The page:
Thursday 8 Ramadan 1444 - 30 March 2023

He prays for his Muslim brother in his absence, then tells him about that


If I tell someone for whom I prayed (du‘aa’) in his absence that I prayed for him, does that detract anything from the reward? Or if someone asks me: Do you pray for me, and I tell him yes, and I ask him to do likewise.

Praise be to Allah.

Firstly: Praying (offering du‘aa’) for one’s brother in his absence is something that is encouraged by Islamic teachings.

Islam encourages the Muslims to pray for one another in their absence, as in the hadith of Abu’d-Dardaa’, who said: The Messenger of Allah (blessings and peace of Allah be upon him) said: “There is no Muslim who prays for his brother in his absence, but the angel will say: And you will have something similar.” Narrated by Muslim (2732).

Al-Qaadi ‘Iyaad (may Allah have mercy on him) said:

He will have a reward commensurate with what he prayed for, because even though he prayed for someone else, in fact he did two righteous deeds, the first of which was remembering Allah (may He be exalted) and showing devotion to Him alone, turning to Him in his words and in his heart. The second was loving good for his Muslim brother and praying for him, which is doing good for a Muslim, and he will be rewarded for that. The hadith states that the du‘aa’ will be answered.

End quote from Ikmaal al-Mu‘allim (8/228).

The hadith limits this virtue to cases where du‘aa’ is offered in the person’s absence. But if the Muslim speaks of what he has done, does this invalidate this virtue and reward?

The basic principle in Islamic teaching is that deeds are judged according to the aims and intention (niyyah) of the doer, as the Messenger of Allah (blessings and peace of Allah be upon him) said: “Deeds are but by intentions and each man will have but that which he intended.” Narrated by al-Bukhaari (1) and Muslim (1907).

Telling the one for whom you prayed that you prayed for him in his absence

Based on that, telling the person for whom you prayed in his absence may have several aims:

If the intention behind it is to tell the one for whom you prayed about your kindness and reminding him of your favour, then reminding people of favours is a major sin and may lead to loss of the reward for that of which you reminded your brother.

Shaykh Ibn ‘Uthaymeen (may Allah have mercy on him) said:

What happens after one finishes an act of worship will not affect it at all, unless it involves a transgression, such as reminding someone of one’s favour or saying hurtful words after giving charity. This is a transgression and the sin incurred thereby cancels out the reward for giving charity and thus invalidates it, because Allah (may He be exalted) says (interpretation of the meaning): O you who have believed, do not invalidate your charities with reminders or injury” [al-Baqarah 2:264].

End quote from al-Qawl al-Mufeed (2/162).

Informing him of that may be a righteous deed for which the one who does it will be rewarded, such as telling him that he prays for him in his absence in response to a question, in which case telling him about that is by way of ensuring that he is speaking the truth, or he wants to demonstrate his care for the one for whom he prayed and make them feel happy, and increase the love and affection between them, as is mentioned in the hadith. It was said: O Messenger of Allah, who is the dearest of people to Allah?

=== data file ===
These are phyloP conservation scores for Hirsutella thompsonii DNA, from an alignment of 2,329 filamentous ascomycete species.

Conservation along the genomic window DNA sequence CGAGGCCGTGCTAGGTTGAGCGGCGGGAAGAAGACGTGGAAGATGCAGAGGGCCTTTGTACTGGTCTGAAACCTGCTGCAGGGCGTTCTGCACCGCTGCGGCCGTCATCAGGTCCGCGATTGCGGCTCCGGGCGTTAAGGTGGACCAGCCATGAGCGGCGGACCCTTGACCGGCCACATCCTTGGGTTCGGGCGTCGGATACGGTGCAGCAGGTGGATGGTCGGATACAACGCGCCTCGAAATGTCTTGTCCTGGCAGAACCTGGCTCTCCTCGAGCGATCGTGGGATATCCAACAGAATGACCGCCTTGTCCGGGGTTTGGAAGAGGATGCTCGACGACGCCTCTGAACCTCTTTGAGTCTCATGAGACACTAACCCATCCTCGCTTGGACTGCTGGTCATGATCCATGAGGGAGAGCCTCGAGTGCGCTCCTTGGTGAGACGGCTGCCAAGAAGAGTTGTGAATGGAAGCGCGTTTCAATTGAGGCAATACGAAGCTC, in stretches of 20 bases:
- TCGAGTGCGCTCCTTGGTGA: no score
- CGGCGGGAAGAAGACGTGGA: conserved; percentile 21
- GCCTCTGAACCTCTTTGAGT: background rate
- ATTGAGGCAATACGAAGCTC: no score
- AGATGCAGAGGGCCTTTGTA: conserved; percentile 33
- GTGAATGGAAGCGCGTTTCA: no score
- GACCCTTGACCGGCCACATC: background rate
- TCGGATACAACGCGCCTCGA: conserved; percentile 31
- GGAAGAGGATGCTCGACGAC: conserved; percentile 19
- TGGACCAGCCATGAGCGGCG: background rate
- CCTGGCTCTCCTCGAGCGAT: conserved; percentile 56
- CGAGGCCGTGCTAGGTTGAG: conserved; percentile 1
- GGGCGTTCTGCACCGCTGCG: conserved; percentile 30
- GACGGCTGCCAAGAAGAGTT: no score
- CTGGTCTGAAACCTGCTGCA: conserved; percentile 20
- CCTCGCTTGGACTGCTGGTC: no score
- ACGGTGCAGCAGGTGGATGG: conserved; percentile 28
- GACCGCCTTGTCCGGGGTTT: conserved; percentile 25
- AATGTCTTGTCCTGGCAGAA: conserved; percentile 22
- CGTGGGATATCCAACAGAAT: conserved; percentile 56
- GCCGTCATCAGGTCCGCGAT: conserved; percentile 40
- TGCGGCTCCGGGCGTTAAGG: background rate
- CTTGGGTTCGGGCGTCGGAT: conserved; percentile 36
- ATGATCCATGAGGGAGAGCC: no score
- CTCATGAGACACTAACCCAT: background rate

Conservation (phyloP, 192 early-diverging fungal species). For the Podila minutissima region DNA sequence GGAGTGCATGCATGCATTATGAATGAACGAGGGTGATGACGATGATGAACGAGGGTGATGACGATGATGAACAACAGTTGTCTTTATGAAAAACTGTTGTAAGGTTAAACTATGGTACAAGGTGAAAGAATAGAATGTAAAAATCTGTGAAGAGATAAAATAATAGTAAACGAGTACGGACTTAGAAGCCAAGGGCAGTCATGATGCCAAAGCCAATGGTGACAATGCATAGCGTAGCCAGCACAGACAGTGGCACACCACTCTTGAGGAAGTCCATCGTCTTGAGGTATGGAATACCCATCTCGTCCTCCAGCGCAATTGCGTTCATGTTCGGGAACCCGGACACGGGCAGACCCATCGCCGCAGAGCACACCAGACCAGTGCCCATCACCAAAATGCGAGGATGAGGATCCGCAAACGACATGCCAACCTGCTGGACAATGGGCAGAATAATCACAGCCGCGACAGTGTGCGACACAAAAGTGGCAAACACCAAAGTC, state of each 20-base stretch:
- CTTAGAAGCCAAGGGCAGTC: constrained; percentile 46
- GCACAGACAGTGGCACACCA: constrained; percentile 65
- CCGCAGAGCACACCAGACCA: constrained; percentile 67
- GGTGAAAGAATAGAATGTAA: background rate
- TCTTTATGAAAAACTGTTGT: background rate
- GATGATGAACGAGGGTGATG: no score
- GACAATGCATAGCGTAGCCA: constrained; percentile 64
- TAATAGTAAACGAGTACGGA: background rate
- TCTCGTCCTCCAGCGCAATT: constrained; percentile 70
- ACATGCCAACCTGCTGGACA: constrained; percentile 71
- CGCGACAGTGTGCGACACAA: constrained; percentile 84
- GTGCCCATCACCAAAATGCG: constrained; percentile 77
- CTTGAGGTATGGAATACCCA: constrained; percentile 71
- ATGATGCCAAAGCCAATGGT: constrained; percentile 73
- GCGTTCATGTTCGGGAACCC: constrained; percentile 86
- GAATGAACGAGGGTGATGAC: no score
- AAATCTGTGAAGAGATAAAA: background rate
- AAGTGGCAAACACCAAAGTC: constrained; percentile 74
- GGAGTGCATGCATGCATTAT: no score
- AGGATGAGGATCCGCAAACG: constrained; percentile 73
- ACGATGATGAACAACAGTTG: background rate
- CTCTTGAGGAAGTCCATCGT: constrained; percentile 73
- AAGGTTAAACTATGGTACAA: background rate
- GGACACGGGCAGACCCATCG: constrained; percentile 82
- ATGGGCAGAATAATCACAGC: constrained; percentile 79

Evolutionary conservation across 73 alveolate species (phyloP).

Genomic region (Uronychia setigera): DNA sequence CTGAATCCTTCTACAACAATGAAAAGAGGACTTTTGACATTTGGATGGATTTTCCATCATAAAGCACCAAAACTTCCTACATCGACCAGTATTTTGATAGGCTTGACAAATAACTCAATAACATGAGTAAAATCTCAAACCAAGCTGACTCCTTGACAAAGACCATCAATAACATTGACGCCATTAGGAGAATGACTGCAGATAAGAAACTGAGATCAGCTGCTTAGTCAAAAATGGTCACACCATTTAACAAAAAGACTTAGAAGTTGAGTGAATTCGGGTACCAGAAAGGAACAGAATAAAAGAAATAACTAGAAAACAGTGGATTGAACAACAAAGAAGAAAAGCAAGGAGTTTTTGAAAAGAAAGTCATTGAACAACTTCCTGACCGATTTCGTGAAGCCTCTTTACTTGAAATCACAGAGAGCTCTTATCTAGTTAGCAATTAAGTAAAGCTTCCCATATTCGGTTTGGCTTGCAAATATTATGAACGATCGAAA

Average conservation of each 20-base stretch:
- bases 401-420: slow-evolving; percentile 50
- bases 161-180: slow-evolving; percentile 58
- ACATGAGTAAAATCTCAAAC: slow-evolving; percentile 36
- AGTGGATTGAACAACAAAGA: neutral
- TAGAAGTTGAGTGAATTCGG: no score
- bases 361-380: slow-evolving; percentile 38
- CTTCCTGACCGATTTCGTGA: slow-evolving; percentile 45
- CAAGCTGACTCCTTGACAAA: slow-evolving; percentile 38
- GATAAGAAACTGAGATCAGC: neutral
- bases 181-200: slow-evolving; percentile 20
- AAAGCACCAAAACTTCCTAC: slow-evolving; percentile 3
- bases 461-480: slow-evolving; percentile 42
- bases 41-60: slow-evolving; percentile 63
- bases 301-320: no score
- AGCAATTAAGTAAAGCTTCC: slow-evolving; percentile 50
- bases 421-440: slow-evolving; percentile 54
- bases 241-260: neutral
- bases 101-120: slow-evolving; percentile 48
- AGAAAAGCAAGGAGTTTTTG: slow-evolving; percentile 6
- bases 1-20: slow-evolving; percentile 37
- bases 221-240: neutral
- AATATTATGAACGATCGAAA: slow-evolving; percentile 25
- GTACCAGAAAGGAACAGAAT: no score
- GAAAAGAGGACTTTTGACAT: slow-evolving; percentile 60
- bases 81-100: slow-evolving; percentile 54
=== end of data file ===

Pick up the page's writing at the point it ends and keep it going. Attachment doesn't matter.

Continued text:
He said: “The one who most benefits the people. And the dearest of actions to Allah is joy that you bring to a fellow believer…”

Narrated by Ibn Abi’d-Dunya in Qada’ al-Hawaa’ij (p.47); classed as hasan by Shaykh al-Albaani in as-Silsilah as-Saheehah (2/575).

Another example of that is what was narrated by al-Khateeb al-Baghdadi in Taareekh Baghdad (4/325) with his isnaad from Khattaab ibn Bishr: he said: I asked Abu ‘Abdillah Ahmad ibn Hanbal several questions, and he answered me, and each time he turned to the son of ash-Shaafa‘i and said: This is what we learned from Abu ‘Abdillah – meaning ash-Shaafa‘i.

Khattaab said: I heard Abu ‘Abdillah Ahmad ibn Muhammad ibn Hanbal talking to Abu ‘Uthmaan about his father, and Ahmad said: May Allah have mercy on Abu ‘Abdillah; I never offer any prayer but I pray for five people in it, and he is one of them.

With regard to such good purposes, that does not seem to be any reason to disallow that; rather these are good and righteous deeds, and it does not seem that they would have any negative impact on the reward for praying for someone in his absence, or that the one who offers that supplication would not have something similar to what he prays for for his companion.

But he should not ask that person to pray for something similar for him, or to offer supplication for him in return for his offering supplication for him in his absence. What appears to be the case is that this is asking for reward from someone else in return for doing a righteous deed.


We have previously discussed in detail the ruling on asking others to offer supplication (du‘aa’) for you. See the answer to question no. 163632.

And Allah knows best.

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Source: Islam Q&A